A fixture in the NFL for 14 seasons who plans on running strong for plenty more before heading to Canton, Adrian Peterson's career has seen franchises' approach and outlook on running backs change abundantly since he was selected seventh overall by the Minnesota Vikings in 2007.
The 35-year-old former NFL Most Valuable Player believes quite frankly that the trend of running backs' contracts in today's NFL is disrespectful to the guys often carrying the load.
"It's disrespectful to be honest with you," Peterson told TMZ. "It really is."
Examples are abundant as Peterson is set to make $2.25 million in the second and last year of his current deal with the Redskins, who were led in rushing by Peterson's 898 yards a season ago.
Derrick Henry put the Titans upon his shoulders and carried them to a pair of huge upsets in the playoffs, but he got the franchise tag rather than a long-term deal -- though quarterback Ryan Tannehill received said long-term contract after just one season in Tennessee. Todd Gurley signed a lucrative deal with the Rams in 2018 and was released from that deal this offseason. Gurley's now with the Falcons, whose former lead back Devonta Freeman is still searching for the right team fit and the right contract. Dalvin Cook, who plays for Peterson's former squad in Minnesota, is looking for a lucrative deal, but the argument exists against forking over long-term deals to backs. Per NFL Research, among the 10 running backs with the highest salary cap number in 2019, only two were on teams who made the playoffs -- the Texans' Lamar Miller and the 49ers' Jerick McKinnon -- and each of them missed the season with injuries.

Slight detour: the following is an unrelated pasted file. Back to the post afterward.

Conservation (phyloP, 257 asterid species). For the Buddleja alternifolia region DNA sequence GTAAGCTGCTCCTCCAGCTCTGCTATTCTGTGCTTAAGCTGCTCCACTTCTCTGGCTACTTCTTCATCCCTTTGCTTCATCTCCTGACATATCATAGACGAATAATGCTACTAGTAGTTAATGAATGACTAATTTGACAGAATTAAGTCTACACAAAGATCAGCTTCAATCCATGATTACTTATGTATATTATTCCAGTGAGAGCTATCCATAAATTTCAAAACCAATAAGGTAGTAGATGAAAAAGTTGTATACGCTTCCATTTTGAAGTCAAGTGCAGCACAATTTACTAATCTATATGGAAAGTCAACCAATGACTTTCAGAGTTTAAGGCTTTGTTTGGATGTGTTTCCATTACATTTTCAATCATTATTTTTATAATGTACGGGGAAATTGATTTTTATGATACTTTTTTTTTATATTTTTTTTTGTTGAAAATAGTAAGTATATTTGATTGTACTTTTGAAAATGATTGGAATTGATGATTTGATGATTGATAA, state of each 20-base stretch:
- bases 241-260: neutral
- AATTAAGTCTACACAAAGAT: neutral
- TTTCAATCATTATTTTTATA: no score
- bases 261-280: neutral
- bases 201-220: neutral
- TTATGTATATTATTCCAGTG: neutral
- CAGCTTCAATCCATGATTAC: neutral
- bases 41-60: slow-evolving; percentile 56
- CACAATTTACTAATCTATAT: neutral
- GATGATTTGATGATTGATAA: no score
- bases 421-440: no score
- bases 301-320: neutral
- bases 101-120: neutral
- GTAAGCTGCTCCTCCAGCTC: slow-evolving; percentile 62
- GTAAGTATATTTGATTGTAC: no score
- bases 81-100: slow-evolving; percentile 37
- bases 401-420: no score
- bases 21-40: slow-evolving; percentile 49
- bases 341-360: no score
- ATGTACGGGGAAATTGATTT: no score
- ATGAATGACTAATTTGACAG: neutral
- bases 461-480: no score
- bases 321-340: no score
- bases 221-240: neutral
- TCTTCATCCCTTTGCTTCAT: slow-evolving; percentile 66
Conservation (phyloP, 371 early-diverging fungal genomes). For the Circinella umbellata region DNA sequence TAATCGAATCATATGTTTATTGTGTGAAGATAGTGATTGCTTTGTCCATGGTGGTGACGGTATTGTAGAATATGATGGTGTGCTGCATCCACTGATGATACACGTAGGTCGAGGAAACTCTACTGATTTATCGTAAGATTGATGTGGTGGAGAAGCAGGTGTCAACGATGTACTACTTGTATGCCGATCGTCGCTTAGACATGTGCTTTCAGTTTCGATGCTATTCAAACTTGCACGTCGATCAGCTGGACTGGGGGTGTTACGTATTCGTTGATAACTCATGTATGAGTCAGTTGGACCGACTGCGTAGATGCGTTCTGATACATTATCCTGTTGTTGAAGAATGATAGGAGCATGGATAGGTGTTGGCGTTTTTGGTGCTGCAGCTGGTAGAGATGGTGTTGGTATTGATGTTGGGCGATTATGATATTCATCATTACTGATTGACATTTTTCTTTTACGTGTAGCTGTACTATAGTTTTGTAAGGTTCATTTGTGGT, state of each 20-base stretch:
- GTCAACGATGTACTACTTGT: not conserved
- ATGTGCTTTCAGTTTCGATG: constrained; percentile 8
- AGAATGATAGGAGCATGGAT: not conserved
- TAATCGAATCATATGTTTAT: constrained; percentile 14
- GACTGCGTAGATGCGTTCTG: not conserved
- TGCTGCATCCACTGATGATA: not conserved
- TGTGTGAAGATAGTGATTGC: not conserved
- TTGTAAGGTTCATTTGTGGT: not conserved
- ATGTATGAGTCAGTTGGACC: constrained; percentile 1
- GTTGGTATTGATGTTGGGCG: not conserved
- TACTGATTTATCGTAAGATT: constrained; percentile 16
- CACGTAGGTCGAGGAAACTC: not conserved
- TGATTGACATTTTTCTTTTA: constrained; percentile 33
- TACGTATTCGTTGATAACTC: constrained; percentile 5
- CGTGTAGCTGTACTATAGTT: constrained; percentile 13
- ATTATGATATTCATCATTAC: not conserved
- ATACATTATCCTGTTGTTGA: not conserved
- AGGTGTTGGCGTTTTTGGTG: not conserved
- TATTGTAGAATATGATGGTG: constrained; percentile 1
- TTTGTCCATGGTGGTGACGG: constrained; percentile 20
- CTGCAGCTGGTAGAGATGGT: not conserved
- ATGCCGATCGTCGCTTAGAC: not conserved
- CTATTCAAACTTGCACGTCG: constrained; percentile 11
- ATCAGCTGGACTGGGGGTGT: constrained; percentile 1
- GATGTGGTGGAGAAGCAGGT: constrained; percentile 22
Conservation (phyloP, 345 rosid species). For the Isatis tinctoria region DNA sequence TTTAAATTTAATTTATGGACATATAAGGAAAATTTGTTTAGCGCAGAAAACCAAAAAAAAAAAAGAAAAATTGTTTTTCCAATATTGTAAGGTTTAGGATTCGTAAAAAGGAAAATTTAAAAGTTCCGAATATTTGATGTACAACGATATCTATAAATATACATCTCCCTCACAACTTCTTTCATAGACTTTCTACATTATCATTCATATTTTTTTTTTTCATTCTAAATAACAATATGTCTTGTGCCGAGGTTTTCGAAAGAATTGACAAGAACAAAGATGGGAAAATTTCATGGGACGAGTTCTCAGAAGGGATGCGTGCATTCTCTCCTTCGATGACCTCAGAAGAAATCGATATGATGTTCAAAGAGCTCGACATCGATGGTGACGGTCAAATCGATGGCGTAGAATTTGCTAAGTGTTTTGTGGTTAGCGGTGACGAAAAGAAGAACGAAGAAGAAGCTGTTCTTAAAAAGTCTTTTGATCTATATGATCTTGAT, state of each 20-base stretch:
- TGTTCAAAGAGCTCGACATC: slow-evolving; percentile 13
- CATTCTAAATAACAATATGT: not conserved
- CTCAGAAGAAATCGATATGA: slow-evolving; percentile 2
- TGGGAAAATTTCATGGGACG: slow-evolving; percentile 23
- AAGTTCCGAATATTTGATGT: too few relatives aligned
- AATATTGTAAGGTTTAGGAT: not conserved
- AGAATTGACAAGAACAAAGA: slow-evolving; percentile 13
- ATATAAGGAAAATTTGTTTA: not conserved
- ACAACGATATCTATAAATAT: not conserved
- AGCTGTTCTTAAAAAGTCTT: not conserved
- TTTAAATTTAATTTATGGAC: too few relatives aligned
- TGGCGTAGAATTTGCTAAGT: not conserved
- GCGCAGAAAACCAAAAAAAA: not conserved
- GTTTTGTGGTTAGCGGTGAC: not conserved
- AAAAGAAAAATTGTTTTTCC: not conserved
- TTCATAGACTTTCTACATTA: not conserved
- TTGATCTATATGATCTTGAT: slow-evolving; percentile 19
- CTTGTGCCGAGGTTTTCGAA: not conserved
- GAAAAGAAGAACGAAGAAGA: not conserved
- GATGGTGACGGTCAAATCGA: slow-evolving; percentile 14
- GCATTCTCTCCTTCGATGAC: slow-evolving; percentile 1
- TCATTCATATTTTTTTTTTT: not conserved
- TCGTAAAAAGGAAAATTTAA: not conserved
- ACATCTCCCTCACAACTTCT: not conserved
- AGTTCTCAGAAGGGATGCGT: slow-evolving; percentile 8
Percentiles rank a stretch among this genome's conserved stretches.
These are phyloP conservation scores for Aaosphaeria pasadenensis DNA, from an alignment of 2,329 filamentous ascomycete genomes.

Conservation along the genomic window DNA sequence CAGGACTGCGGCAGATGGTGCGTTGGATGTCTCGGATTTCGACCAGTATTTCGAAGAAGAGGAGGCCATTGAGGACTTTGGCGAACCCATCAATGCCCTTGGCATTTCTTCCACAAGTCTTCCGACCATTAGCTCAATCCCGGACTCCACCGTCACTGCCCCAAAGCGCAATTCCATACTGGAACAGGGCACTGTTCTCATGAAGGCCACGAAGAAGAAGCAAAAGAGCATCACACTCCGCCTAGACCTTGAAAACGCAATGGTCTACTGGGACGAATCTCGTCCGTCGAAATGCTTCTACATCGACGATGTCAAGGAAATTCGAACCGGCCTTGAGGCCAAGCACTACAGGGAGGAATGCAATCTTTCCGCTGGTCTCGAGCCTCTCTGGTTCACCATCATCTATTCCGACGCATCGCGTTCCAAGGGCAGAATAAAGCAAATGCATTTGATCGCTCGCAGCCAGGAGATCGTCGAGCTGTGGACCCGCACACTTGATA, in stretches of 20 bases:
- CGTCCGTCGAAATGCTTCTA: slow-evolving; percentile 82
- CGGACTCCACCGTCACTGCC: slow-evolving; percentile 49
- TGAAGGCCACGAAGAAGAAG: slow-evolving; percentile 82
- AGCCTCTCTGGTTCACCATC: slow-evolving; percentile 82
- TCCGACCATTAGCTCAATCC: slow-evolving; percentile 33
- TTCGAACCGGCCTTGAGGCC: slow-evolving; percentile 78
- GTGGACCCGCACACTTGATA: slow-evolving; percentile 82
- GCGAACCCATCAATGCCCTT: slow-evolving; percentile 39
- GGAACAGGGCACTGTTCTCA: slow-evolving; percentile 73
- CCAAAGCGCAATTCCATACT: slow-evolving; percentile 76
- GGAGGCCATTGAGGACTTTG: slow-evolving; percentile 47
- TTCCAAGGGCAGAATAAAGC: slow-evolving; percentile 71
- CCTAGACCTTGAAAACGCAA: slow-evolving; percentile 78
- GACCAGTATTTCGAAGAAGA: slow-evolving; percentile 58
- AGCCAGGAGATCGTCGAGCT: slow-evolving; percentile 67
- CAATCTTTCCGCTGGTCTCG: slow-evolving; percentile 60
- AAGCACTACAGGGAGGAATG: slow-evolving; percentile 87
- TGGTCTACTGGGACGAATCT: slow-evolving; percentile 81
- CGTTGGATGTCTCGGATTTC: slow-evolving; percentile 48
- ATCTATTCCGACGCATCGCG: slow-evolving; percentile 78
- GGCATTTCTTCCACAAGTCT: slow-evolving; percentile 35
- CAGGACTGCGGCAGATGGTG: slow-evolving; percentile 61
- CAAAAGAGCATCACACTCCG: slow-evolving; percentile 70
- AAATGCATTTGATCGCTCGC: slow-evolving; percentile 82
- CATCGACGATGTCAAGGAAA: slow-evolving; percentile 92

More often than not in today's NFL, running backs are no longer the centerpiece of offenses, but crucial cogs, or at least often viewed in that capacity. Committees have largely replaced the workhorse back who gobbles up 20-plus carries per game.
Peterson believes the pay structure could be in for a change, though, with a mix of old and young as the catalyst.
"I think the change is going to come," he said. "Me and Frank Gore continue to show guys, 'Hey, we are valuable. We can have 10, 14-year careers as well, so value us as well like you would value a quarterback, you know?'"
Twenty-four-year-old Panthers dynamo Christian McCaffrey signed a blockbuster four-year, $64 million deal with Carolina this offseason. It came an offseason after the Cowboys' Ezekiel Elliott inked a mega deal.
"This young core of backs are really changing the game for the better," Peterson said. "I feel like you're going to continue to get guys like that, that's going to help raise the value of the running back position."